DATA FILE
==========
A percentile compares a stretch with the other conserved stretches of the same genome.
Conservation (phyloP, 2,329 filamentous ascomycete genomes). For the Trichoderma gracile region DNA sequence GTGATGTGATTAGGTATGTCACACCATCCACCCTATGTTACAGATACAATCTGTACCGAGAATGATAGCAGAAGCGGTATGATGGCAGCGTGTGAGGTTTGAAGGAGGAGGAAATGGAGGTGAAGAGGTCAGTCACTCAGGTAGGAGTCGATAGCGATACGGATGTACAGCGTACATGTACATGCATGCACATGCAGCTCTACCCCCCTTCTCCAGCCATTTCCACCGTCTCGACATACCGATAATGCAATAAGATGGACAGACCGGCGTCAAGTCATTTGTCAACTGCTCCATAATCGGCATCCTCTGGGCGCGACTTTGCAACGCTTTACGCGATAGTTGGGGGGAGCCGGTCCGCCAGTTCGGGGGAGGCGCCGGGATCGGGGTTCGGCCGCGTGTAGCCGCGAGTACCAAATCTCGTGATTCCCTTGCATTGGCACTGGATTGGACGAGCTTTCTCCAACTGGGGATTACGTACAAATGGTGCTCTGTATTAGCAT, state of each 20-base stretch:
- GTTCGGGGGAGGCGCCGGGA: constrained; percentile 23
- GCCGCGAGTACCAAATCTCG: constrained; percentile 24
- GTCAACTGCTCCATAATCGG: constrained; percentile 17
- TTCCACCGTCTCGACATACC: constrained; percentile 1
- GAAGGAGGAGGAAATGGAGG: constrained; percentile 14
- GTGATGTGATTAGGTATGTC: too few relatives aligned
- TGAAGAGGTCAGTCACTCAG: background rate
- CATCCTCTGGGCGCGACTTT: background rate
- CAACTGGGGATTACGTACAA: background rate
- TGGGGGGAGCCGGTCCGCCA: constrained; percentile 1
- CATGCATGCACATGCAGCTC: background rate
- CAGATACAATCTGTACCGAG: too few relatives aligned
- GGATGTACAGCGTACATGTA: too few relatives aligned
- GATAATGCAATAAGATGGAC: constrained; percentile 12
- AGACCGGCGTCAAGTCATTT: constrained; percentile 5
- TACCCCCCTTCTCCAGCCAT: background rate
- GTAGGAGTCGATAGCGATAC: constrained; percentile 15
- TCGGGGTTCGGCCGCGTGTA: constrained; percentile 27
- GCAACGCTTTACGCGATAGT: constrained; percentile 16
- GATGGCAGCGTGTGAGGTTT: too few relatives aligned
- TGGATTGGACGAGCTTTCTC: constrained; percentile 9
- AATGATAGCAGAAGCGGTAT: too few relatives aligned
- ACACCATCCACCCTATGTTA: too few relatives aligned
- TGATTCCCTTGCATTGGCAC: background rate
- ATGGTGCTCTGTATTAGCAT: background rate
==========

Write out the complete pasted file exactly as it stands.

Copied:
A percentile compares a stretch with the other conserved stretches of the same genome.
Conservation (phyloP, 2,329 filamentous ascomycete genomes). For the Trichoderma gracile region DNA sequence GTGATGTGATTAGGTATGTCACACCATCCACCCTATGTTACAGATACAATCTGTACCGAGAATGATAGCAGAAGCGGTATGATGGCAGCGTGTGAGGTTTGAAGGAGGAGGAAATGGAGGTGAAGAGGTCAGTCACTCAGGTAGGAGTCGATAGCGATACGGATGTACAGCGTACATGTACATGCATGCACATGCAGCTCTACCCCCCTTCTCCAGCCATTTCCACCGTCTCGACATACCGATAATGCAATAAGATGGACAGACCGGCGTCAAGTCATTTGTCAACTGCTCCATAATCGGCATCCTCTGGGCGCGACTTTGCAACGCTTTACGCGATAGTTGGGGGGAGCCGGTCCGCCAGTTCGGGGGAGGCGCCGGGATCGGGGTTCGGCCGCGTGTAGCCGCGAGTACCAAATCTCGTGATTCCCTTGCATTGGCACTGGATTGGACGAGCTTTCTCCAACTGGGGATTACGTACAAATGGTGCTCTGTATTAGCAT, state of each 20-base stretch:
- GTTCGGGGGAGGCGCCGGGA: constrained; percentile 23
- GCCGCGAGTACCAAATCTCG: constrained; percentile 24
- GTCAACTGCTCCATAATCGG: constrained; percentile 17
- TTCCACCGTCTCGACATACC: constrained; percentile 1
- GAAGGAGGAGGAAATGGAGG: constrained; percentile 14
- GTGATGTGATTAGGTATGTC: too few relatives aligned
- TGAAGAGGTCAGTCACTCAG: background rate
- CATCCTCTGGGCGCGACTTT: background rate
- CAACTGGGGATTACGTACAA: background rate
- TGGGGGGAGCCGGTCCGCCA: constrained; percentile 1
- CATGCATGCACATGCAGCTC: background rate
- CAGATACAATCTGTACCGAG: too few relatives aligned
- GGATGTACAGCGTACATGTA: too few relatives aligned
- GATAATGCAATAAGATGGAC: constrained; percentile 12
- AGACCGGCGTCAAGTCATTT: constrained; percentile 5
- TACCCCCCTTCTCCAGCCAT: background rate
- GTAGGAGTCGATAGCGATAC: constrained; percentile 15
- TCGGGGTTCGGCCGCGTGTA: constrained; percentile 27
- GCAACGCTTTACGCGATAGT: constrained; percentile 16
- GATGGCAGCGTGTGAGGTTT: too few relatives aligned
- TGGATTGGACGAGCTTTCTC: constrained; percentile 9
- AATGATAGCAGAAGCGGTAT: too few relatives aligned
- ACACCATCCACCCTATGTTA: too few relatives aligned
- TGATTCCCTTGCATTGGCAC: background rate
- ATGGTGCTCTGTATTAGCAT: background rate